Seed terrorism threat !

The National Seed Association of India (NSAI) wants the Centre to put its agencies on high alert against Chinese seeds penetrating into Indian fields. It has asked the government to have in place adequate plans to deal with the ‘seed terrorism’.

Indian biodiversity is fragile and could be overturned with seed contamination, said the association. “Chinese and other international companies have detailed studies of the germplasm and genetic resources in India. In fact, China is studying Indian germplasm and seeds for the last 20-25 years and taking a hybrid parent line back to China. Indian germplasm is being exported without any hindrance,” says Indra Shekhar Singh, Director-Policy and Outreach, NSAI.

“Such seed terrorism could create a threat to food security. China has much-advanced biotechnology and has the capacity to destroy Indian food production. The NSAI is going to write to the government requesting it to take stringent steps to stop seed contamination,” said Singh.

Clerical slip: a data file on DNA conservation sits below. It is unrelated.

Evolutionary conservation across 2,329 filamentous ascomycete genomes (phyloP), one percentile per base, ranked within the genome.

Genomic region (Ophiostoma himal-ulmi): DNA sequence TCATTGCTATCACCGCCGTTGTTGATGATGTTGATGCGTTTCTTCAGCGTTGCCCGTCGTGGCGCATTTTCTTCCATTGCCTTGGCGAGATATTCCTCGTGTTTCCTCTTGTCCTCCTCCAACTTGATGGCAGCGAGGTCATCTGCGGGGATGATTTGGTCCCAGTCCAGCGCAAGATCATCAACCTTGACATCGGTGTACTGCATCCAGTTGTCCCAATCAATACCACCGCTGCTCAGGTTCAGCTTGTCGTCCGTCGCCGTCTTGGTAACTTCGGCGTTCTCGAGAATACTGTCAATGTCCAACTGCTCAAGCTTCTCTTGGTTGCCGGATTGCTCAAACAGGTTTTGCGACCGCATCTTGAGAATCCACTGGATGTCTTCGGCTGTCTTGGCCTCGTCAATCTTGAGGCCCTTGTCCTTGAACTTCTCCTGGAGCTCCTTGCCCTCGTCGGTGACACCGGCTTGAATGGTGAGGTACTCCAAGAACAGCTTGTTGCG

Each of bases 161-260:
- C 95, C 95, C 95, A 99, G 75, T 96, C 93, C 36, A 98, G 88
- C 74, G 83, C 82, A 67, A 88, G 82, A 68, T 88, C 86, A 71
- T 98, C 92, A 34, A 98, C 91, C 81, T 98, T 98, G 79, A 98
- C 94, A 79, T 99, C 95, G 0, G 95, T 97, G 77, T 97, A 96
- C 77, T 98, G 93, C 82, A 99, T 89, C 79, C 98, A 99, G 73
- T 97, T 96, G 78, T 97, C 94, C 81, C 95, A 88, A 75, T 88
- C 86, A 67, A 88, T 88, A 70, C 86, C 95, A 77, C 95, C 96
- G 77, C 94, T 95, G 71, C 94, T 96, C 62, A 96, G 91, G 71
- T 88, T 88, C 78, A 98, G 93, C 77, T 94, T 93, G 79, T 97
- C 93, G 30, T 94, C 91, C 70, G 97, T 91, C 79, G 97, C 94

Why India is an easy target?

India now has a well-defined channel for seed contamination and Herbicide Tolerant (HT) cottonseed is an example of this. About 50 lakh packets of HT Bt cotton (about 24 lakh kg) worth ₹300 crore are in circulation in Andhra Pradesh, Telangana and Maharashtra, according to the NSAI.

Illegal HT seeds are contaminating breeding material and parent lines of the seed companies, especially those selling BG2 cotton seeds.

The NSAI alert follows the International Seed Testing Association’s (ISTA) warning about the smuggling of suspicious and unrecognised (spurious) seed into the country. The ISTA has received information that people in the US have been receiving seed packets through e-commerce companies without ordering for them. These seed packets are unrecognised and have no details of origin.

The NSAI plans to write to the Centre asking to put the Custom department on alert and confiscate illegal seeds coming from China or other countries. It wants courier companies and those receiving seed packets even when they have not ordered for it, to report it to the police and other government agencies.

(Credits: The Hindu)

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